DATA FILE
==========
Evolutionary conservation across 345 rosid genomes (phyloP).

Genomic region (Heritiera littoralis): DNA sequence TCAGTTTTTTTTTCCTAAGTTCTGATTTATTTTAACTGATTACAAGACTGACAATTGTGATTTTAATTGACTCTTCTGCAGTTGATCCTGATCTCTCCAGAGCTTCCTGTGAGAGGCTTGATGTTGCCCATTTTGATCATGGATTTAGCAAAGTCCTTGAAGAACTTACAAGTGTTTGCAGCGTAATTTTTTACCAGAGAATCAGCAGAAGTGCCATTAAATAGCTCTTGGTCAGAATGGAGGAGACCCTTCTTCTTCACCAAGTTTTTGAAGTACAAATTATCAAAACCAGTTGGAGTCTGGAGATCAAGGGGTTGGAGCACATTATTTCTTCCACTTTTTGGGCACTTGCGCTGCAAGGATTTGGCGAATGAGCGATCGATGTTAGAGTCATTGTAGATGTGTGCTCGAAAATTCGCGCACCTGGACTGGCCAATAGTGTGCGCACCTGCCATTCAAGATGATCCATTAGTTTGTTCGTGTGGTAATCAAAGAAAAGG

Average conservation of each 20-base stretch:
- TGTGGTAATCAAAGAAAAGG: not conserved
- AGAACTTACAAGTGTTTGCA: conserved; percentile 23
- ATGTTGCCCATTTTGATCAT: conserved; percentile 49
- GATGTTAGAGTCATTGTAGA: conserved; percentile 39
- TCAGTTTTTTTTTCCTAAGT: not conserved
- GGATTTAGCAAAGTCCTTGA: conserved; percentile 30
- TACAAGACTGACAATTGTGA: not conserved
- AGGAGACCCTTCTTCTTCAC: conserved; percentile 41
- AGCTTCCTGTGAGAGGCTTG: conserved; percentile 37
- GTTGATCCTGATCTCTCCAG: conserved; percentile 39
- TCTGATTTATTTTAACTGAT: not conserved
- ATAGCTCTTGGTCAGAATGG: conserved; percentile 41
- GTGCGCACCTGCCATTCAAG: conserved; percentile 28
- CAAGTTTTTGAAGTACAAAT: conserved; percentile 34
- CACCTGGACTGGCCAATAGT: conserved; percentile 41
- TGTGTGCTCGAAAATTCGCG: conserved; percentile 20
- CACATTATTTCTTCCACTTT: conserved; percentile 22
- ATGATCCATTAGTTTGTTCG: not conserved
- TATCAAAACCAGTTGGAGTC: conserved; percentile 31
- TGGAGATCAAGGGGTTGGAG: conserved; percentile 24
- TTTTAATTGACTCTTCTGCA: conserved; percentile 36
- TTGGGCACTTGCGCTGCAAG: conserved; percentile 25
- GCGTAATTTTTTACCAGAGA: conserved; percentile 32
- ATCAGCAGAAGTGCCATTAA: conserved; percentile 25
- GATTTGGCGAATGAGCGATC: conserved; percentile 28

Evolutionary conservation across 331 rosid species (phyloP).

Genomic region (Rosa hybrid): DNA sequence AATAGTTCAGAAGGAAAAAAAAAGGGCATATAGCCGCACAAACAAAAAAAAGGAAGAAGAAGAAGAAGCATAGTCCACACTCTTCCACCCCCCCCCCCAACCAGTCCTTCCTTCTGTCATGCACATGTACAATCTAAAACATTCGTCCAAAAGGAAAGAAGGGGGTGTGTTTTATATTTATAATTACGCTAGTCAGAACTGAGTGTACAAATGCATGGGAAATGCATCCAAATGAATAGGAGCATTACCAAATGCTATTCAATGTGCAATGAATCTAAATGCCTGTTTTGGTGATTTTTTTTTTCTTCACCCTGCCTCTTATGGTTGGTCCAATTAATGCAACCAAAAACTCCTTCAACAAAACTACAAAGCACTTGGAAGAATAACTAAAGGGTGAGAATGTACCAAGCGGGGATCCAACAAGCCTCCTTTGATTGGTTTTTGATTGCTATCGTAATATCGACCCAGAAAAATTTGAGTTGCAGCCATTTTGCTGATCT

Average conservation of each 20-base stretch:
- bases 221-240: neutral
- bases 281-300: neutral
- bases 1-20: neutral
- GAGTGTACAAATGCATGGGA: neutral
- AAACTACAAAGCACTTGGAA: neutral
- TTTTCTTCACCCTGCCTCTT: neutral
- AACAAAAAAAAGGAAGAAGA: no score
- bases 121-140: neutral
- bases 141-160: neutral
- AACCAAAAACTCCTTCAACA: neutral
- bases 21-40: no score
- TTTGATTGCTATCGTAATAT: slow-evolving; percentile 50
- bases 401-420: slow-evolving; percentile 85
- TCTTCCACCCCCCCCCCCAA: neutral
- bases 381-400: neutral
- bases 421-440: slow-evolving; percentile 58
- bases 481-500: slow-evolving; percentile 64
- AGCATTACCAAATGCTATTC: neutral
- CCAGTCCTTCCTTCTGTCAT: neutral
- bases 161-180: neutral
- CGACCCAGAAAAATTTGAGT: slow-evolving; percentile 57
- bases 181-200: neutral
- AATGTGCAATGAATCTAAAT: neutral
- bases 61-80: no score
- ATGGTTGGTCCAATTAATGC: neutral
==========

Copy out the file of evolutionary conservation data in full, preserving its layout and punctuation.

Evolutionary conservation across 345 rosid genomes (phyloP).

Genomic region (Heritiera littoralis): DNA sequence TCAGTTTTTTTTTCCTAAGTTCTGATTTATTTTAACTGATTACAAGACTGACAATTGTGATTTTAATTGACTCTTCTGCAGTTGATCCTGATCTCTCCAGAGCTTCCTGTGAGAGGCTTGATGTTGCCCATTTTGATCATGGATTTAGCAAAGTCCTTGAAGAACTTACAAGTGTTTGCAGCGTAATTTTTTACCAGAGAATCAGCAGAAGTGCCATTAAATAGCTCTTGGTCAGAATGGAGGAGACCCTTCTTCTTCACCAAGTTTTTGAAGTACAAATTATCAAAACCAGTTGGAGTCTGGAGATCAAGGGGTTGGAGCACATTATTTCTTCCACTTTTTGGGCACTTGCGCTGCAAGGATTTGGCGAATGAGCGATCGATGTTAGAGTCATTGTAGATGTGTGCTCGAAAATTCGCGCACCTGGACTGGCCAATAGTGTGCGCACCTGCCATTCAAGATGATCCATTAGTTTGTTCGTGTGGTAATCAAAGAAAAGG

Average conservation of each 20-base stretch:
- TGTGGTAATCAAAGAAAAGG: not conserved
- AGAACTTACAAGTGTTTGCA: conserved; percentile 23
- ATGTTGCCCATTTTGATCAT: conserved; percentile 49
- GATGTTAGAGTCATTGTAGA: conserved; percentile 39
- TCAGTTTTTTTTTCCTAAGT: not conserved
- GGATTTAGCAAAGTCCTTGA: conserved; percentile 30
- TACAAGACTGACAATTGTGA: not conserved
- AGGAGACCCTTCTTCTTCAC: conserved; percentile 41
- AGCTTCCTGTGAGAGGCTTG: conserved; percentile 37
- GTTGATCCTGATCTCTCCAG: conserved; percentile 39
- TCTGATTTATTTTAACTGAT: not conserved
- ATAGCTCTTGGTCAGAATGG: conserved; percentile 41
- GTGCGCACCTGCCATTCAAG: conserved; percentile 28
- CAAGTTTTTGAAGTACAAAT: conserved; percentile 34
- CACCTGGACTGGCCAATAGT: conserved; percentile 41
- TGTGTGCTCGAAAATTCGCG: conserved; percentile 20
- CACATTATTTCTTCCACTTT: conserved; percentile 22
- ATGATCCATTAGTTTGTTCG: not conserved
- TATCAAAACCAGTTGGAGTC: conserved; percentile 31
- TGGAGATCAAGGGGTTGGAG: conserved; percentile 24
- TTTTAATTGACTCTTCTGCA: conserved; percentile 36
- TTGGGCACTTGCGCTGCAAG: conserved; percentile 25
- GCGTAATTTTTTACCAGAGA: conserved; percentile 32
- ATCAGCAGAAGTGCCATTAA: conserved; percentile 25
- GATTTGGCGAATGAGCGATC: conserved; percentile 28

Evolutionary conservation across 331 rosid species (phyloP).

Genomic region (Rosa hybrid): DNA sequence AATAGTTCAGAAGGAAAAAAAAAGGGCATATAGCCGCACAAACAAAAAAAAGGAAGAAGAAGAAGAAGCATAGTCCACACTCTTCCACCCCCCCCCCCAACCAGTCCTTCCTTCTGTCATGCACATGTACAATCTAAAACATTCGTCCAAAAGGAAAGAAGGGGGTGTGTTTTATATTTATAATTACGCTAGTCAGAACTGAGTGTACAAATGCATGGGAAATGCATCCAAATGAATAGGAGCATTACCAAATGCTATTCAATGTGCAATGAATCTAAATGCCTGTTTTGGTGATTTTTTTTTTCTTCACCCTGCCTCTTATGGTTGGTCCAATTAATGCAACCAAAAACTCCTTCAACAAAACTACAAAGCACTTGGAAGAATAACTAAAGGGTGAGAATGTACCAAGCGGGGATCCAACAAGCCTCCTTTGATTGGTTTTTGATTGCTATCGTAATATCGACCCAGAAAAATTTGAGTTGCAGCCATTTTGCTGATCT

Average conservation of each 20-base stretch:
- bases 221-240: neutral
- bases 281-300: neutral
- bases 1-20: neutral
- GAGTGTACAAATGCATGGGA: neutral
- AAACTACAAAGCACTTGGAA: neutral
- TTTTCTTCACCCTGCCTCTT: neutral
- AACAAAAAAAAGGAAGAAGA: no score
- bases 121-140: neutral
- bases 141-160: neutral
- AACCAAAAACTCCTTCAACA: neutral
- bases 21-40: no score
- TTTGATTGCTATCGTAATAT: slow-evolving; percentile 50
- bases 401-420: slow-evolving; percentile 85
- TCTTCCACCCCCCCCCCCAA: neutral
- bases 381-400: neutral
- bases 421-440: slow-evolving; percentile 58
- bases 481-500: slow-evolving; percentile 64
- AGCATTACCAAATGCTATTC: neutral
- CCAGTCCTTCCTTCTGTCAT: neutral
- bases 161-180: neutral
- CGACCCAGAAAAATTTGAGT: slow-evolving; percentile 57
- bases 181-200: neutral
- AATGTGCAATGAATCTAAAT: neutral
- bases 61-80: no score
- ATGGTTGGTCCAATTAATGC: neutral